Vatican opens archives for unprecedented exhibit

Associated Press

VATICAN CITY (AP) — The Vatican will display 100 select documents from its Secret Archives at an unprecedented exhibit next year that includes previously unpublished papers from its World War II papacy.

"Lux in Arcana: The Vatican Secret Archives Revealed" opens in February at Rome's Capitoline Museums and marks the first time such precious documents, manuscripts and parchments have been allowed out of the Vatican vaults for view by the general public.

The occasion is the archive's 400th anniversary.

On view will be the acts of Galileo's trial for heresy as well as the letter from members of the British Parliament asking Pope Clement XII to annul the marriage of Henry VIII and Catherine of Aragon — one of the key events that led to England's break with the Roman Catholic Church.

Organizers said some of the previously unseen documents concern the papacy of Pope Pius XII, accused by some of failing to do enough to stop the Holocaust. Those documents normally wouldn't have been released for another three or four years since Vatican librarians slowly catalog the archives in chronological order and are still working on Pius' papacy.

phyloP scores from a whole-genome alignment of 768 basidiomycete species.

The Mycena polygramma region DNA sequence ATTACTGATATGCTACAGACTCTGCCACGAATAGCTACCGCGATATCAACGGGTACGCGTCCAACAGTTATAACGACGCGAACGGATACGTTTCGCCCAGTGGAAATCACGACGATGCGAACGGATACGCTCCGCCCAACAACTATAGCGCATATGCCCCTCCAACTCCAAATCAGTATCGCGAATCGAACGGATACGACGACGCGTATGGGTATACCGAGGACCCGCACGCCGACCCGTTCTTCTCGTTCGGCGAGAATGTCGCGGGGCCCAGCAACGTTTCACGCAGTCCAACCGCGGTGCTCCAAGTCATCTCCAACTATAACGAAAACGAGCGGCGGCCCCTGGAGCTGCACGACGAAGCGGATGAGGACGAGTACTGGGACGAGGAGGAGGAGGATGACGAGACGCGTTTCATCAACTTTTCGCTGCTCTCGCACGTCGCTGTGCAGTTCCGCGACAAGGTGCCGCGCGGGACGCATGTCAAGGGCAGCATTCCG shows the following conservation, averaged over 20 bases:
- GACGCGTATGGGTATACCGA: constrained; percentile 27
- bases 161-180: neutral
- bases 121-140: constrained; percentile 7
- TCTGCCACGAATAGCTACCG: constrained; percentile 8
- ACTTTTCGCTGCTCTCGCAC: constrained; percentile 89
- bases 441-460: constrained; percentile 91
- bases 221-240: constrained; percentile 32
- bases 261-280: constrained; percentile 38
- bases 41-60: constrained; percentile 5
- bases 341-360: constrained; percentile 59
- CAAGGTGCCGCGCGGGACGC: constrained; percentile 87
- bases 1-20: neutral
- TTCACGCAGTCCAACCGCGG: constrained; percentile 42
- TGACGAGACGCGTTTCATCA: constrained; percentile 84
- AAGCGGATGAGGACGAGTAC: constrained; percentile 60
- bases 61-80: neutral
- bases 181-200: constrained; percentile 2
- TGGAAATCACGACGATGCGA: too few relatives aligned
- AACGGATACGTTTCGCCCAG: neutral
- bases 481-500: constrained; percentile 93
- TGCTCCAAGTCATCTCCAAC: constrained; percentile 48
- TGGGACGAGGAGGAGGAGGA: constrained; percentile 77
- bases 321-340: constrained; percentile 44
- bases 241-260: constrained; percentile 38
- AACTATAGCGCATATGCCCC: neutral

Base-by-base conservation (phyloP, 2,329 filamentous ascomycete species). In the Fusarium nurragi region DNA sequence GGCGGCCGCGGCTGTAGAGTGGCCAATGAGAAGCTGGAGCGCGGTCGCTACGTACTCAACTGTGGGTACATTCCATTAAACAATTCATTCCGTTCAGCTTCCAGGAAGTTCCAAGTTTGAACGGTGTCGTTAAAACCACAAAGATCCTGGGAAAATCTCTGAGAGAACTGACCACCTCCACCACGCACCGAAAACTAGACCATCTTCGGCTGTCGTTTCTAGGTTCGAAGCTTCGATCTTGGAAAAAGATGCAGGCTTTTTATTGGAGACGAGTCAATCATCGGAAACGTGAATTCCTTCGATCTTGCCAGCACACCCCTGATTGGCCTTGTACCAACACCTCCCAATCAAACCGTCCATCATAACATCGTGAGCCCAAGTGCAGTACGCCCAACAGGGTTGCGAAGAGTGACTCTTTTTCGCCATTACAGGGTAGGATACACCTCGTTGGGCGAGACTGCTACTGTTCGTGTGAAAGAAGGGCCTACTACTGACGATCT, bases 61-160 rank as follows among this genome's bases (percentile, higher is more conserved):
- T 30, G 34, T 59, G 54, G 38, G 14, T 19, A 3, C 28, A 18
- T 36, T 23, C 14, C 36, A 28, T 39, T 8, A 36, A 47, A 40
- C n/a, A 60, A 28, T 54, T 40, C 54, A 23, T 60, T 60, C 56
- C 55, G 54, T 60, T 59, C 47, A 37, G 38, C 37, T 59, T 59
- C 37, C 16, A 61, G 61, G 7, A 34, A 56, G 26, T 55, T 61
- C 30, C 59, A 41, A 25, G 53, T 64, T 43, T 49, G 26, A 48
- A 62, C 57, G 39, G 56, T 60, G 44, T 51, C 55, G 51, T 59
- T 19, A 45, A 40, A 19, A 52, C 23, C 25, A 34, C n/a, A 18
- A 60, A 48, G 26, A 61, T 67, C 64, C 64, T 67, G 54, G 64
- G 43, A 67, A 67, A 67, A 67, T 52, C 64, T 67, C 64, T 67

The Vatican's chief archivist, Monsignor Sergio Pagano, said visitors shouldn't expect to find anything that directly concerns Pius' role in the war in the upcoming exhibit but rather more "emotional" material about the period, such as a diary from a concentration camp.

Releasing selective documentation about the debate over his role in the war, Pagano said, would be "dishonest" since scholars won't have access to the full record.

But he said scholars could expect some "juicy" information when the archives are fully opened. Asked to explain what he meant, Pagano said he knew the general "flavor" and "perfume" of the contents because he has overseen the cataloging for the past four years.

He said he believed the new documentation would show that Pius was "tormented" but that he also "did a lot to defend those who suffered all over the place, and did a lot not just during the war but after the war."

The Vatican insists Pius used quiet diplomacy to save Jewish lives and that speaking out more forcefully against the Nazis would have resulted in more deaths. Critics argue he could have and should have said and done more.

The Vatican has placed Pius on the path to possible sainthood despite opposition from Jewish groups and scholars who say the pope should wait until scholars have access to the full archives before rendering judgment about his sanctity.

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